(A. Le Bail, 2020)
The paper does not contain interatomic distances, only angles. But if you calculate them, they are quite funny... :
Bi1 Bi1 1.2644
Bi1 Ca 2.1225
Bi2 O4 2.1780
Bi2 Ca 1.0756
Bi2 O4 2.0608
Ca O4 2.0023
Mg O2 1.5170
Mg O1 1.5183
Mg O3 2(3)
Mg O3 1(3)
O2 O3 1(4)
O2 O2 1.6404
How the disclosure of the concerned papers started
As a researcher concerned by his own work I receive alerts from Google Scholar when my papers are cited by other researchers. That time, the paper citing me had the title « Synthesis and structure determination of novel mixed valence Pb 0.5U0.25Zr1.25O4.5 by powder XRD obtained from PbCO3-U(CO3)Zr(CO3)2 ternary mixed valence oxides. »  The methodology (XRD, Rietveld method) being my main specialty this was enough for me to have a look inside of the paper which was in open access at ResearchGate. It was a kind of shock. The triclinic crystal structure described in the abstract has two cell parameters less than 2 Å (a = 1.855 Å, b = 1.1937 Å, c = 8.8785 Å, α = 90.1230°, β = 94.2069°, γ = 91.2743°) though in Table 1 only one parameter stayed below 2 Å and changed occured also on the angles (a = 1.855 Å, b = 8.1937 Å, c = 8.8785 Å, α = 94.2069°, β = 91.2574°, γ = 91.7243°) ! The Rietveld fit looked nice on Fig. 1, indexing was said to be obtained with the help of TREOR in the CRYSFIRE software, giving an orthorhombic cell (so, not triclinic !), and SIRPOW92 was used to solve the structure (that software extracts the structure factors from the powder pattern by the Le Bail method and then applies Patterson and/or direct methods) in the Pcnb space group. The final Rietveld refinement was said to be performed by using GSAS though surprisingly the Rietveld plot drawing was characteristic of the use of FULPROF/WINPLOTR. Later in the text, the story is changing completely and it is said « The initial structure model was obtained using a charge flipping algorithm with the program Superflip.8. Random phases were used at the beginning of the charge-flipping iteration, and overlapping peaks were re-partitioned using a histogram match to improve the convergence. The iteration converged with an R factor of 29% and the final electron density shows a P-1 symmetry with a 5% error. The program of EDMA was then used to automatically assign atomic positions. Four unique heavy atomic positions were found and the heaviest one was assigned as Zr while the others were considered as Zr and U. Due to the existence of heavy atoms, all oxygen positions were ambiguous in the electron density map of this stage. To locate the oxygen atoms, a Monte-Carlo based simulated annealing process with the program TOPAS was applied. For each annealing process, various atomic coordinates were randomly assigned as the initial positions of the oxygen atoms. The annealing process was restarted after finding a few oxygen positions, until all oxygen positions were found to be reasonable. » For an expert in the field of SDPD (Structure Determination by Powder Diffractometry) all this is completely foolish. Adding the fact that we have all these atoms at less than 2 Å from each others, including Uranium, and that there is no charge equilibrium in the chemical formula (6+ and 9-), then this was enough for me and I sent a comment to the author through the ResearchGate system where I saw that many other papers of that kind were listed.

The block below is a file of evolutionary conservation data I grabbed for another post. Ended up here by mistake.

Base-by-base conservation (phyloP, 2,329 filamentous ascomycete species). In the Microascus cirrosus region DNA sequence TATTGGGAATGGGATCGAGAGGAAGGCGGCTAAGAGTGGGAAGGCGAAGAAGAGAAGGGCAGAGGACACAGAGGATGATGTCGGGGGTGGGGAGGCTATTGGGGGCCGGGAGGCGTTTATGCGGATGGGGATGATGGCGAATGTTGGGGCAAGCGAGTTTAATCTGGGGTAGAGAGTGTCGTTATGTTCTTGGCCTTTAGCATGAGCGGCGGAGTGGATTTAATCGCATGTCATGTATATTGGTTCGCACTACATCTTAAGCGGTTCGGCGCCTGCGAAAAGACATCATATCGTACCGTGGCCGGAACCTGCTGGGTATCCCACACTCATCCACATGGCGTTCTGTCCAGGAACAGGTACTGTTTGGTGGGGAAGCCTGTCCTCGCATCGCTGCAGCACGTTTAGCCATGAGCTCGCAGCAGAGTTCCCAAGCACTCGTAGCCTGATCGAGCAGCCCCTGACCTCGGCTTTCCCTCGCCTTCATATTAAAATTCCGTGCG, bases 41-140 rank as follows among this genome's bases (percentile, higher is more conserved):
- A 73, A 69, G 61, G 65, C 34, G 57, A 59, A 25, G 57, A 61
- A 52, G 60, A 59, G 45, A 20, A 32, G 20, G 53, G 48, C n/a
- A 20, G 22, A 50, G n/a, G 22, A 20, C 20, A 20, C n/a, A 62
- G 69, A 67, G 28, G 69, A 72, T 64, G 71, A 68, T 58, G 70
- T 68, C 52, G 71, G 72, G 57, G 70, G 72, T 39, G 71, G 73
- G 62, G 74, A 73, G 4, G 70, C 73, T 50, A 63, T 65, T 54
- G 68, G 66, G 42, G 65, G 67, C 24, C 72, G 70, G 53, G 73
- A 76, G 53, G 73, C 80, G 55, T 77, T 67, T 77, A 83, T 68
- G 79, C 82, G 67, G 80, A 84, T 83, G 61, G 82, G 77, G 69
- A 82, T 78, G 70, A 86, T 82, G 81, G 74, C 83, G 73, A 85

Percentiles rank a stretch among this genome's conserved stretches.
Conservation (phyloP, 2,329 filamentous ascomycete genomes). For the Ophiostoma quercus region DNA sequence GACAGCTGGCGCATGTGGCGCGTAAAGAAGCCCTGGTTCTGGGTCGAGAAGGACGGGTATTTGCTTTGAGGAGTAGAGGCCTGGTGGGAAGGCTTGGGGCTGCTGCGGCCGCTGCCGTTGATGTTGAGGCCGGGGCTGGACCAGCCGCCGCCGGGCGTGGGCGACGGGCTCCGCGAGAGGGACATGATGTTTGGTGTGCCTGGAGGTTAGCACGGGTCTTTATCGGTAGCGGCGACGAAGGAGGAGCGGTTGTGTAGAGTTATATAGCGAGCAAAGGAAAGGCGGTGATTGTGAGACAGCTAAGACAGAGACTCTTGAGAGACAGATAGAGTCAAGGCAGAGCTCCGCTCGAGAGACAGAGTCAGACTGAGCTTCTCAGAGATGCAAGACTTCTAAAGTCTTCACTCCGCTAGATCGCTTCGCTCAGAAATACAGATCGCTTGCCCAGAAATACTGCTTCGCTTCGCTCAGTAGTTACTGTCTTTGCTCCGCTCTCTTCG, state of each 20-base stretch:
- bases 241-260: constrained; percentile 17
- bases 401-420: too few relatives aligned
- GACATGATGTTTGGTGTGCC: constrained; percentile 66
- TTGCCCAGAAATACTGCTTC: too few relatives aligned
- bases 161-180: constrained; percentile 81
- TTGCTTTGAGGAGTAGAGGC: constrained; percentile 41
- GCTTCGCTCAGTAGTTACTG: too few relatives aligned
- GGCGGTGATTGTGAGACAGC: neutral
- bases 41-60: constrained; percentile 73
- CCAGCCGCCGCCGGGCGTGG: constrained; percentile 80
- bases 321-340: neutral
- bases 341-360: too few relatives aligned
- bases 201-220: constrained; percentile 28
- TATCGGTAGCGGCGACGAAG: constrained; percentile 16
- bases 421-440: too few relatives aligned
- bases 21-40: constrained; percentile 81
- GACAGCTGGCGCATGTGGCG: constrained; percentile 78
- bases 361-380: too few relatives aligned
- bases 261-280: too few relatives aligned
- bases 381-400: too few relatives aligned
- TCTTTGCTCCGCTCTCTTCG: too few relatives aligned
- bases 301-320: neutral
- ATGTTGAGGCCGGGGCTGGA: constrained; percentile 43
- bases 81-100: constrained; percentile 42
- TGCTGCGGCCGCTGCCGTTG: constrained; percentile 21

think we only be able to identify the suitable space group, then cell parameters. If you have crystal structure from single crystal you may compare the parameters. That's all.
I want to get suggestion from Prof Le Bail, what R values (Rexp, Rp, Rwp, GOF, Bragg R factor) are allowed for considering an acceptable refinement? »
My answer was :
I obtained no reaction at all from the author himself. Then I started a public discussion on Twitter and various crystallography Facebook groups.
October 6, 2020
« No-no-no, please do not deposit that into the COD : https://researchgate.net/profile/Parash »
“An oxide with a cell parameter as short as 1.855 A ! This is what you can publish in predatory journals”
Tribhuvan University, M.M.A.M. Campus, Biratnagar, Nepal :
Jeudi, Octobre 08, 2020 17:22 CEST
From : Armel le Bail Armel.le_Bail@univ-lemans.fr
To : firstname.lastname@example.org
An oxide with a cell parameter as short as 1.855 A ! This is what is published in a predatory journal from a Prof. in your university. See :
This denotes full absence of competence... And there are several recent papers as fool as that one !
Best wishes anyway.
Armel Le Bail
October 18 – that time this is a paper
« Is it possible to get a nice whole powder pattern fit by either the Pawley or the Le Bail method starting from a large (and false) triclinic cell ? Yes.. http://pkim.pps.uny.ac.id/sites/pkim.pps »
Much later, Another paper of the same kind was published, I received a new Google Scholar alert, and it became evident that incompetency did not explained all. The latest published paper contained the same Rietveld plot but for another compound just as foolish as the previous one La1.26Zr0.25Na2.5N0.24O2.54, triclinic as well  !
So then we were now facing deliberate fraud. The fact was discussed at Twitter :
December 1, 2020
« That is enough ! Who can stop it ? Two papers, same powder pattern, almost same text, different formula and two impossible structures ! Many other crazy examples. Any powerful International Union of Crystallography somewhere ? »
Then another such case of same figure reused in two different older papers from the same authors was discovered by a participant at Twitter [3, 4].
Searching more, I could find that this second figure was indeed reused another time in a third paper from the same authors . Then I searched if I could find other reusings by a search at Google using the image. The original paper in which the image was stolen appeared to be dated 2006 , with no common author.
Then I started to send comments at PubPeer on several papers that could be identified by a DOI. Commenting there supposes to provide the email of the authors which are then informed. No answer from the authors received yet.